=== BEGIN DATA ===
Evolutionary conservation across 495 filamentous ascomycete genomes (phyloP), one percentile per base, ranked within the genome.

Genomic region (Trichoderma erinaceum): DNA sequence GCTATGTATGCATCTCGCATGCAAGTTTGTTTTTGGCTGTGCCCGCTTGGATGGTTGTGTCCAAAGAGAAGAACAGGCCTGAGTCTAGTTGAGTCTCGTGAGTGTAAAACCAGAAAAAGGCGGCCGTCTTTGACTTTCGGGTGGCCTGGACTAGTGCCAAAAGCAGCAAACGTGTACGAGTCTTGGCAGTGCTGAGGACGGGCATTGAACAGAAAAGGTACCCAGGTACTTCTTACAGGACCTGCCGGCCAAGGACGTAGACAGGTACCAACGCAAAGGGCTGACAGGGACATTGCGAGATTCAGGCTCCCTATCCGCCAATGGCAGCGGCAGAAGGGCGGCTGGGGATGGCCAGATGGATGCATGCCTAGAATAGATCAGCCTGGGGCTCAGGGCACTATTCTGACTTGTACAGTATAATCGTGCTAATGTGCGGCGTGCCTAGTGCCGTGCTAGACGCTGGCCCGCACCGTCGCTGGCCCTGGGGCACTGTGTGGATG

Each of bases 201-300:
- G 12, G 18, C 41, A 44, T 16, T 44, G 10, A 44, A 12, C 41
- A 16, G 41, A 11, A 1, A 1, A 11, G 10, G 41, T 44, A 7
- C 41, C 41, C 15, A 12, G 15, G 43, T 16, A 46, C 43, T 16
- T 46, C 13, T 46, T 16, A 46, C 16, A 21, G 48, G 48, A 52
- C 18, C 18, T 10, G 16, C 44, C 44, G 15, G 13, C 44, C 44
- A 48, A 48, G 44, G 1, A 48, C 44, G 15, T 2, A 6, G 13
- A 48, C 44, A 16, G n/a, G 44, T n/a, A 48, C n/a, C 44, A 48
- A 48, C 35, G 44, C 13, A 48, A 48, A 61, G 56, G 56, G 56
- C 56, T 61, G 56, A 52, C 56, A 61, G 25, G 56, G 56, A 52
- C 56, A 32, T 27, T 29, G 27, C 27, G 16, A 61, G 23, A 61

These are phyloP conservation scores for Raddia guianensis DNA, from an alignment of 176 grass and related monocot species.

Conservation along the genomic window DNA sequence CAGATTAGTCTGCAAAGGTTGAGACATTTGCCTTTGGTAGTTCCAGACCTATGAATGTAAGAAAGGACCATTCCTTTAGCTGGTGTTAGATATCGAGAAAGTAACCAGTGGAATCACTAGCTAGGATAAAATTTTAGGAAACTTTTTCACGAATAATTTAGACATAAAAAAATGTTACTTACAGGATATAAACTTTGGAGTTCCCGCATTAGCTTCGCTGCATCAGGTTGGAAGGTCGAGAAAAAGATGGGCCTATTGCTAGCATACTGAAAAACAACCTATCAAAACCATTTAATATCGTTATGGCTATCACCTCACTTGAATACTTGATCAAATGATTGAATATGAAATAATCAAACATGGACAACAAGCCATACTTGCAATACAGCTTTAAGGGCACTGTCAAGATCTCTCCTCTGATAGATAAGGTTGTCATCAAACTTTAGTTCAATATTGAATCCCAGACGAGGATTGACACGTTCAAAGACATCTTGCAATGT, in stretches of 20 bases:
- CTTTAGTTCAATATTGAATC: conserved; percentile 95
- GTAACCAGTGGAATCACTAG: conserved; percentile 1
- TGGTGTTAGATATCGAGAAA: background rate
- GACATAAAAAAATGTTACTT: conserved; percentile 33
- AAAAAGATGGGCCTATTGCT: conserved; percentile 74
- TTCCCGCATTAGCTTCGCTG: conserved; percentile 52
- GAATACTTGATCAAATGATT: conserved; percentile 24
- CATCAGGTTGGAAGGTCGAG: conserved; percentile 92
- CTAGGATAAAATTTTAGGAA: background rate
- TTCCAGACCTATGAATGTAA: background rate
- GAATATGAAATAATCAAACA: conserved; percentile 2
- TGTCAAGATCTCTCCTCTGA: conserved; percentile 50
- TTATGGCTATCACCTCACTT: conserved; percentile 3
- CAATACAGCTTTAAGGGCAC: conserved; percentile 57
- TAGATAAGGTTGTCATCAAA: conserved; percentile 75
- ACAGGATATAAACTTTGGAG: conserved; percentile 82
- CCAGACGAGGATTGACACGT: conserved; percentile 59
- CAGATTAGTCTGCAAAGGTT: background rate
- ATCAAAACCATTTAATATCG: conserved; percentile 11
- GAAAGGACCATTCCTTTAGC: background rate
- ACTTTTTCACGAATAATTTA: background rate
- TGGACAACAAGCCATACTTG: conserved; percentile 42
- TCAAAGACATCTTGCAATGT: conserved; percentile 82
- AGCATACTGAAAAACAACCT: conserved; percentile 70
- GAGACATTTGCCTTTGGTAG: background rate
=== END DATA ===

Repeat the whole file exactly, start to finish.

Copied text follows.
Evolutionary conservation across 495 filamentous ascomycete genomes (phyloP), one percentile per base, ranked within the genome.

Genomic region (Trichoderma erinaceum): DNA sequence GCTATGTATGCATCTCGCATGCAAGTTTGTTTTTGGCTGTGCCCGCTTGGATGGTTGTGTCCAAAGAGAAGAACAGGCCTGAGTCTAGTTGAGTCTCGTGAGTGTAAAACCAGAAAAAGGCGGCCGTCTTTGACTTTCGGGTGGCCTGGACTAGTGCCAAAAGCAGCAAACGTGTACGAGTCTTGGCAGTGCTGAGGACGGGCATTGAACAGAAAAGGTACCCAGGTACTTCTTACAGGACCTGCCGGCCAAGGACGTAGACAGGTACCAACGCAAAGGGCTGACAGGGACATTGCGAGATTCAGGCTCCCTATCCGCCAATGGCAGCGGCAGAAGGGCGGCTGGGGATGGCCAGATGGATGCATGCCTAGAATAGATCAGCCTGGGGCTCAGGGCACTATTCTGACTTGTACAGTATAATCGTGCTAATGTGCGGCGTGCCTAGTGCCGTGCTAGACGCTGGCCCGCACCGTCGCTGGCCCTGGGGCACTGTGTGGATG

Each of bases 201-300:
- G 12, G 18, C 41, A 44, T 16, T 44, G 10, A 44, A 12, C 41
- A 16, G 41, A 11, A 1, A 1, A 11, G 10, G 41, T 44, A 7
- C 41, C 41, C 15, A 12, G 15, G 43, T 16, A 46, C 43, T 16
- T 46, C 13, T 46, T 16, A 46, C 16, A 21, G 48, G 48, A 52
- C 18, C 18, T 10, G 16, C 44, C 44, G 15, G 13, C 44, C 44
- A 48, A 48, G 44, G 1, A 48, C 44, G 15, T 2, A 6, G 13
- A 48, C 44, A 16, G n/a, G 44, T n/a, A 48, C n/a, C 44, A 48
- A 48, C 35, G 44, C 13, A 48, A 48, A 61, G 56, G 56, G 56
- C 56, T 61, G 56, A 52, C 56, A 61, G 25, G 56, G 56, A 52
- C 56, A 32, T 27, T 29, G 27, C 27, G 16, A 61, G 23, A 61

These are phyloP conservation scores for Raddia guianensis DNA, from an alignment of 176 grass and related monocot species.

Conservation along the genomic window DNA sequence CAGATTAGTCTGCAAAGGTTGAGACATTTGCCTTTGGTAGTTCCAGACCTATGAATGTAAGAAAGGACCATTCCTTTAGCTGGTGTTAGATATCGAGAAAGTAACCAGTGGAATCACTAGCTAGGATAAAATTTTAGGAAACTTTTTCACGAATAATTTAGACATAAAAAAATGTTACTTACAGGATATAAACTTTGGAGTTCCCGCATTAGCTTCGCTGCATCAGGTTGGAAGGTCGAGAAAAAGATGGGCCTATTGCTAGCATACTGAAAAACAACCTATCAAAACCATTTAATATCGTTATGGCTATCACCTCACTTGAATACTTGATCAAATGATTGAATATGAAATAATCAAACATGGACAACAAGCCATACTTGCAATACAGCTTTAAGGGCACTGTCAAGATCTCTCCTCTGATAGATAAGGTTGTCATCAAACTTTAGTTCAATATTGAATCCCAGACGAGGATTGACACGTTCAAAGACATCTTGCAATGT, in stretches of 20 bases:
- CTTTAGTTCAATATTGAATC: conserved; percentile 95
- GTAACCAGTGGAATCACTAG: conserved; percentile 1
- TGGTGTTAGATATCGAGAAA: background rate
- GACATAAAAAAATGTTACTT: conserved; percentile 33
- AAAAAGATGGGCCTATTGCT: conserved; percentile 74
- TTCCCGCATTAGCTTCGCTG: conserved; percentile 52
- GAATACTTGATCAAATGATT: conserved; percentile 24
- CATCAGGTTGGAAGGTCGAG: conserved; percentile 92
- CTAGGATAAAATTTTAGGAA: background rate
- TTCCAGACCTATGAATGTAA: background rate
- GAATATGAAATAATCAAACA: conserved; percentile 2
- TGTCAAGATCTCTCCTCTGA: conserved; percentile 50
- TTATGGCTATCACCTCACTT: conserved; percentile 3
- CAATACAGCTTTAAGGGCAC: conserved; percentile 57
- TAGATAAGGTTGTCATCAAA: conserved; percentile 75
- ACAGGATATAAACTTTGGAG: conserved; percentile 82
- CCAGACGAGGATTGACACGT: conserved; percentile 59
- CAGATTAGTCTGCAAAGGTT: background rate
- ATCAAAACCATTTAATATCG: conserved; percentile 11
- GAAAGGACCATTCCTTTAGC: background rate
- ACTTTTTCACGAATAATTTA: background rate
- TGGACAACAAGCCATACTTG: conserved; percentile 42
- TCAAAGACATCTTGCAATGT: conserved; percentile 82
- AGCATACTGAAAAACAACCT: conserved; percentile 70
- GAGACATTTGCCTTTGGTAG: background rate